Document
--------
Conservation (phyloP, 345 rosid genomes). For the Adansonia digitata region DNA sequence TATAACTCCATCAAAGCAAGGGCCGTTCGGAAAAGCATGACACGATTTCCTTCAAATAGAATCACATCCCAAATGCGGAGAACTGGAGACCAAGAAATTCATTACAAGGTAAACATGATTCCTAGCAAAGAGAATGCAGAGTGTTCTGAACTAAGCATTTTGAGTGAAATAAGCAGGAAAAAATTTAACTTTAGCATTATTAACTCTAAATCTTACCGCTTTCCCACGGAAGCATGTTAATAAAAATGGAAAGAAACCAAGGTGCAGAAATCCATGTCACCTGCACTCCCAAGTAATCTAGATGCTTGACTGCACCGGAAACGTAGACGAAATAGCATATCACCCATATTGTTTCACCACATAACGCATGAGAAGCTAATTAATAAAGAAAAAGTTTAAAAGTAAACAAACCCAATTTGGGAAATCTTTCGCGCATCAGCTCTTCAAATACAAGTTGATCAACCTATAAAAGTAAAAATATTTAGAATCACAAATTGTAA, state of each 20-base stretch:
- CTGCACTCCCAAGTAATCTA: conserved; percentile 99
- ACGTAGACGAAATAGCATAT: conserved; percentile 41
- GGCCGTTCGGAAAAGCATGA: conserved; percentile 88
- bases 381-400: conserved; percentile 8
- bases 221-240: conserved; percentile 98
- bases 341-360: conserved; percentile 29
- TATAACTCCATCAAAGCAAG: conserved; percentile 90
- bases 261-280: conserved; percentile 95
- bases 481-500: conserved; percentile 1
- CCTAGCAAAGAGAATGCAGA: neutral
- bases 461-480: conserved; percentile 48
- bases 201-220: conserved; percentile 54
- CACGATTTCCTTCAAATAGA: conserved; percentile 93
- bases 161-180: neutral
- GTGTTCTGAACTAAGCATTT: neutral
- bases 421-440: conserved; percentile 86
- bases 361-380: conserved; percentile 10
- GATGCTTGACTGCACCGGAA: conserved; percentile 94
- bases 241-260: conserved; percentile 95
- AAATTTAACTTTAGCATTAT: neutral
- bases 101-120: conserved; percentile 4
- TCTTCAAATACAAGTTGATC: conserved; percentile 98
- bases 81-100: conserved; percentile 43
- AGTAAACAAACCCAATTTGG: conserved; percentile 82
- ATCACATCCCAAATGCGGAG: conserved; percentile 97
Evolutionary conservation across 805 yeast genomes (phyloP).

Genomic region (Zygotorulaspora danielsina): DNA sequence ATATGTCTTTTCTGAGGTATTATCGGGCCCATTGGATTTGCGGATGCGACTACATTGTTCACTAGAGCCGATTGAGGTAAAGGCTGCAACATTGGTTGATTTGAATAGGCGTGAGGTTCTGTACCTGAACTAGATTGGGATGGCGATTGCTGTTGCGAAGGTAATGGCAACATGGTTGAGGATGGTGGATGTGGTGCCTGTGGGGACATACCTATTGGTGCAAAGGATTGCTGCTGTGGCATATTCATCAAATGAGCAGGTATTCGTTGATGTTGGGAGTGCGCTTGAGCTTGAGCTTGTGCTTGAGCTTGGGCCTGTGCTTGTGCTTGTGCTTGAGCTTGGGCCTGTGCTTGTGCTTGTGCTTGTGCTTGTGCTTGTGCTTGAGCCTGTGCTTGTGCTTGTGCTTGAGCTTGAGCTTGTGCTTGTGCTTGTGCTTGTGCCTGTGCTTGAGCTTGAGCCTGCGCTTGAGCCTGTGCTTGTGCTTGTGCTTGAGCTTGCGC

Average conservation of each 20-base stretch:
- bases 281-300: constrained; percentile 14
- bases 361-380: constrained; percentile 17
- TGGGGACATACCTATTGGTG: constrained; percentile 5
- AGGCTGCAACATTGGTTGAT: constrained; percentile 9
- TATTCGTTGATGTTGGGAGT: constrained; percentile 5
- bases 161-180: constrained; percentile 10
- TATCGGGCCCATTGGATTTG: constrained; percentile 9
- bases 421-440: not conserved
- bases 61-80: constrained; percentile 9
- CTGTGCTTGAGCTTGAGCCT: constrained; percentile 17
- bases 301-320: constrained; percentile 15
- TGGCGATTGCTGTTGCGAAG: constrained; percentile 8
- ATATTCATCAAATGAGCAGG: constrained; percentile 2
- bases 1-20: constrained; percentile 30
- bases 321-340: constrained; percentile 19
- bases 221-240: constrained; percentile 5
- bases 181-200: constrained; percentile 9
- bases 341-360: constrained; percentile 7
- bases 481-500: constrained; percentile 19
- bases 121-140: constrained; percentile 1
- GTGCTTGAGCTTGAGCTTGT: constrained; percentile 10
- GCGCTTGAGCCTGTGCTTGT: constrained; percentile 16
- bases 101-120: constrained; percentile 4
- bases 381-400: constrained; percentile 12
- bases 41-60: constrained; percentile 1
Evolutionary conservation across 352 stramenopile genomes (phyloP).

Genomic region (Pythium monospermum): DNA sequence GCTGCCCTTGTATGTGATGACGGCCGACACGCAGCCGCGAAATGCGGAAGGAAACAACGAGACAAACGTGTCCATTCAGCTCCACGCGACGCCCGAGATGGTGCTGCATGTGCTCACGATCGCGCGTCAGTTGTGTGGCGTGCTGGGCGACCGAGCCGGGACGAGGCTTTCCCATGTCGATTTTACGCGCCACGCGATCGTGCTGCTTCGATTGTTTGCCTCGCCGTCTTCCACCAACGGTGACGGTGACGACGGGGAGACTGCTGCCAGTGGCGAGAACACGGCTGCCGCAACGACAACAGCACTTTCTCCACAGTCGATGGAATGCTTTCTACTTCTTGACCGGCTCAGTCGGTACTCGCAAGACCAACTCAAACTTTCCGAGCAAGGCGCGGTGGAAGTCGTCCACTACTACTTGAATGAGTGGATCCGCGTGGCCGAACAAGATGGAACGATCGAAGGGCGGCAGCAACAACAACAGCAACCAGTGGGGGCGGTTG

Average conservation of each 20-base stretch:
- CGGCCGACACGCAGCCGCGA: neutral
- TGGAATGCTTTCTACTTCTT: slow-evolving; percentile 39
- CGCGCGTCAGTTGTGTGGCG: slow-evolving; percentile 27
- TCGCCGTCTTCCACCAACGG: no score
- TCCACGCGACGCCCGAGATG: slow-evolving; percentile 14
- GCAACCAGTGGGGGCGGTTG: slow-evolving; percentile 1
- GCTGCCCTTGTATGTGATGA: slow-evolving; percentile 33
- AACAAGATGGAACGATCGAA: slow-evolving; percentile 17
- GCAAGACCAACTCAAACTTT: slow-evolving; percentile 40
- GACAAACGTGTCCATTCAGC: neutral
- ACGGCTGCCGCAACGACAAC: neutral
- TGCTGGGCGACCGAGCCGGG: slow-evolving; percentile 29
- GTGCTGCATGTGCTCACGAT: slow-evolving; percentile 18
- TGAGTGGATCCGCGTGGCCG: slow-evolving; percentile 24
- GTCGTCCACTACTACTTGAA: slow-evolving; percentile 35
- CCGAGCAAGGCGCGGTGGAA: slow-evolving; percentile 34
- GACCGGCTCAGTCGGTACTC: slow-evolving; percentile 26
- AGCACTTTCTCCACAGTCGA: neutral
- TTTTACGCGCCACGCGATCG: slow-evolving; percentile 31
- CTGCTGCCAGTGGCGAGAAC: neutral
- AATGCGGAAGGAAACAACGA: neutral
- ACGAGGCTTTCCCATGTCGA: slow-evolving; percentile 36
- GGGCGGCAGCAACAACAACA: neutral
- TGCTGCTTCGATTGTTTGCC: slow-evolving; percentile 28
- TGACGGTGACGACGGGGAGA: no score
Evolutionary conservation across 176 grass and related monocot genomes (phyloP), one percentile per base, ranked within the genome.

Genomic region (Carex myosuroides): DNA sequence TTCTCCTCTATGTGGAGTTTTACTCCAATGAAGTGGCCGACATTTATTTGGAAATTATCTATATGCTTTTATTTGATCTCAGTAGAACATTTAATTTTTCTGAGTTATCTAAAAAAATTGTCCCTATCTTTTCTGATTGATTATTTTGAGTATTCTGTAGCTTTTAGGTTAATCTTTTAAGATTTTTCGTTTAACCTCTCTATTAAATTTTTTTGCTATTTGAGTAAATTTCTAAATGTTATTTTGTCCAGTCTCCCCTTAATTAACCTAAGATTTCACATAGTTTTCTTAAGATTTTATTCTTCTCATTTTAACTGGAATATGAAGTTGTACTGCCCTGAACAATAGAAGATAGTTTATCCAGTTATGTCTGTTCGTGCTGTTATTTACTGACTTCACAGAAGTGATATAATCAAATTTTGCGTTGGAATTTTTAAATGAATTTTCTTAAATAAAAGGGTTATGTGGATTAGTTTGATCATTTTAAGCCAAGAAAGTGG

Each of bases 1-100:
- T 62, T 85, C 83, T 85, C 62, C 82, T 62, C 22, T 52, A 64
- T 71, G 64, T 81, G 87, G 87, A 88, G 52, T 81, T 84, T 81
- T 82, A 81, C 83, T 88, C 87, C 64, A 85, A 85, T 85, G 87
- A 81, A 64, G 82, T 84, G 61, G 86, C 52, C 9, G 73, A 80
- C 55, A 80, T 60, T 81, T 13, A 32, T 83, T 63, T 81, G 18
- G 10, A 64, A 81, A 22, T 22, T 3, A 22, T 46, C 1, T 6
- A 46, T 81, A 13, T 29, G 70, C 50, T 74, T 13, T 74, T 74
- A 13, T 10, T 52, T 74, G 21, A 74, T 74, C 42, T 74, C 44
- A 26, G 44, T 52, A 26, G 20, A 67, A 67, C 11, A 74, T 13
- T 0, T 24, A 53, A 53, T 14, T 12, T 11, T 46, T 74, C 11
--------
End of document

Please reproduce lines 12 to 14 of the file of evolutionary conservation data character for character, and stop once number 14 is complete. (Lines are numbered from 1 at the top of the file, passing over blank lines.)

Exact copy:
- bases 461-480: conserved; percentile 48
- bases 201-220: conserved; percentile 54
- CACGATTTCCTTCAAATAGA: conserved; percentile 93